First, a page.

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One year in, Seattle schools chief says he's won over skeptics
Seattle’s superintendent of schools was hired in hopes that he could avoid some of the turmoil and scandal of recent years. Jose Banda just wrapped up his first year in charge, and can claim some high-profile accomplishments. But some of the melodrama still lingers, with the school board sharply divided over its own role, and that of the superintendent.
Taking stock of his first year at the helm of Seattle Public Schools, Banda told KPLU a divided board has a definite effect on how he does his job.
“[That’s the] reason for my taking a very strong stand with the board to say that we need to be able to do that job unimpeded. They need to have trust in the leadership team, that what we’re doing is in the best interests of the district and our children, ultimately,” he said.
Board split on Banda’s first year
The board recently gave Banda a one-year review of his job performance, and the results are telling. A supermajority of board members gave Banda very high marks on nearly all the criteria they were asked to judge. But a minority of the board diverged sharply, deeming Banda’s performance “unsatisfactory” or “below expectations.” The divisions were echoed in a self-evaluation of the board’s own performance.
Banda said the job review process took place over several weeks, and that he believes by the end he was able to win over the skeptics.
“I believe that I have the full support of all seven members of the board,” Banda said.
Any change of heart is not reflected in the report produced by the board, and no board member has said publicly that he or she has come around from doubting Banda’s leadership to supporting him. But Banda said that “courageous conversations,” and some hard work at a weekend board retreat put all of them on the same page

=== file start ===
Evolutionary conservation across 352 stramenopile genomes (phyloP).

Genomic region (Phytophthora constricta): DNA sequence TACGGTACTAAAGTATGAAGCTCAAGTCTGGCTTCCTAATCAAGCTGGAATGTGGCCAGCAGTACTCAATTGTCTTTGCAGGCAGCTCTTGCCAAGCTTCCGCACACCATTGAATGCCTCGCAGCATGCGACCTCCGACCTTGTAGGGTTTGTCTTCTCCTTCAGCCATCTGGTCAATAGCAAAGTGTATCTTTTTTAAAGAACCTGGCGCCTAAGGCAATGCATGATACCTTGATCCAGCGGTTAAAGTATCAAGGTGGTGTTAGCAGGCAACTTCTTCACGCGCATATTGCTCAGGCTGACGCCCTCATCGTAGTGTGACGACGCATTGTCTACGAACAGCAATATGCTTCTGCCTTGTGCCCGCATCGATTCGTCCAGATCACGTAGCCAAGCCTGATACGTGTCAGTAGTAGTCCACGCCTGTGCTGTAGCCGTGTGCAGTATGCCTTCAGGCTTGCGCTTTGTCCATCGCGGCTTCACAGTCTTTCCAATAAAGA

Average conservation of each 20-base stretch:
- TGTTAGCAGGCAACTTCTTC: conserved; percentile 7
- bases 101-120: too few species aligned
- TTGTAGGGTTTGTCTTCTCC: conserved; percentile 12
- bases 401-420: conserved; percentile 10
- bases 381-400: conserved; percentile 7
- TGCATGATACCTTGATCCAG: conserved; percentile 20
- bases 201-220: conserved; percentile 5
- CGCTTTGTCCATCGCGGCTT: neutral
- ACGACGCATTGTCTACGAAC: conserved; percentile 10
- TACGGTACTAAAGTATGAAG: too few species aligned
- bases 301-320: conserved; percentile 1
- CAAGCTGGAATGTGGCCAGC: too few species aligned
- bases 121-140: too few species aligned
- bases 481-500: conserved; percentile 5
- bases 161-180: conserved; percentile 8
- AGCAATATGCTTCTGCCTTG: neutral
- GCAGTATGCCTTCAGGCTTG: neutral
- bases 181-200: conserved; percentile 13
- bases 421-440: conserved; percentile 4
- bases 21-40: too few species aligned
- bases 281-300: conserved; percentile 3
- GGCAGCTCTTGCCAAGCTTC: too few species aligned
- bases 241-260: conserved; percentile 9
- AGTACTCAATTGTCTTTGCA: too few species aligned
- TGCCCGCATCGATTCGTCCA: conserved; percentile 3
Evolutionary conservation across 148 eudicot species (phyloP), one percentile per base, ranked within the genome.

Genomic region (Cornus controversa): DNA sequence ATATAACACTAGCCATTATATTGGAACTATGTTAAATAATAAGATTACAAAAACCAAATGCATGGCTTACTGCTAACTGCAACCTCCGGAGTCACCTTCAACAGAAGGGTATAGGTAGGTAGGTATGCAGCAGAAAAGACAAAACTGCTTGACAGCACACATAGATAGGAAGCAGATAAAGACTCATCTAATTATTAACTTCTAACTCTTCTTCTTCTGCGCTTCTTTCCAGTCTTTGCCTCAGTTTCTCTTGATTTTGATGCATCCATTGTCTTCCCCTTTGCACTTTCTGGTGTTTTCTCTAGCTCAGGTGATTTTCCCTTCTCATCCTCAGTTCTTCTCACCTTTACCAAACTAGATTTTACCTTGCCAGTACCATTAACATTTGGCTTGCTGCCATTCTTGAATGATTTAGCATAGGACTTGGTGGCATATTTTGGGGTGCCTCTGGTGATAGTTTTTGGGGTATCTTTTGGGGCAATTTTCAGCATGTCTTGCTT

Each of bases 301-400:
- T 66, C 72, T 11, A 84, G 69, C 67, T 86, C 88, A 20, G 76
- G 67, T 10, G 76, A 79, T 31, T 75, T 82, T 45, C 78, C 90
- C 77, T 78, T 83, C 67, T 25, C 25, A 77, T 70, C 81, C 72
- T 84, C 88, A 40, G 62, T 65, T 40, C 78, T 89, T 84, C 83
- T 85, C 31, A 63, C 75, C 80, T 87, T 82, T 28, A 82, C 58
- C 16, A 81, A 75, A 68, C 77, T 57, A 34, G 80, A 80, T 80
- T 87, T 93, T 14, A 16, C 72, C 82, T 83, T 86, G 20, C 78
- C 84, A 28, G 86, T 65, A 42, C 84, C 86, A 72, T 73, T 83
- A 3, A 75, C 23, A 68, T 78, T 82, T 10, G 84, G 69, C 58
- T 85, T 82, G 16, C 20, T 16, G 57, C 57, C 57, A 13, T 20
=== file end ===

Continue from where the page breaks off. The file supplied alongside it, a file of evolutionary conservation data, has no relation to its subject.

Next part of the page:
A “glitch” in handling MAP revolt
Banda stood behind the district’s actions on one of the major controversies of his first year: the MAP test revolt. After teachers at Garfield High and several other schools declared they would not administer the district-mandated MAP tests, calling them misleading and a waste of time and resources, Seattle Public Schools threatened recalcitrant staff with 10-day suspensions. The district later had administrators and others give the tests, and did not punish teachers who refused.
Banda called the initial response a “little bit of a glitch.”
“The perception was that we were coming across very tough and unbending,” he said. “But ultimately I think it worked out well. I think that it was, in its entirely, approached very thoughtfully in terms of being able to recognize and honor the teachers’ viewpoints, but at the same time making sure that we safeguarded those things that I feel were in support of student learning.”
A path forward
Last week the school board adopted a new five-year strategic plan for the district. Banda defined his imprint on that plan as “excellence, equity, access and opportunity.”
One key policy component of that formula remains unfinished: the Equitable Access Framework lays out how the district intends to ensure fair and equal access to academic opportunities and programs. But that framework has languished in the bureaucracy and still awaits final approval. Banda said that’s an example of the complexity of an organization like Seattle Public Schools: each moving part requires many other things to fall into place too.
“The equitable access framework, the boundary work, the enrollment work: they’re all interlinked,” he said. “So you can’t really move on one without making sure that you have all those pieces set.”
MAP test boycott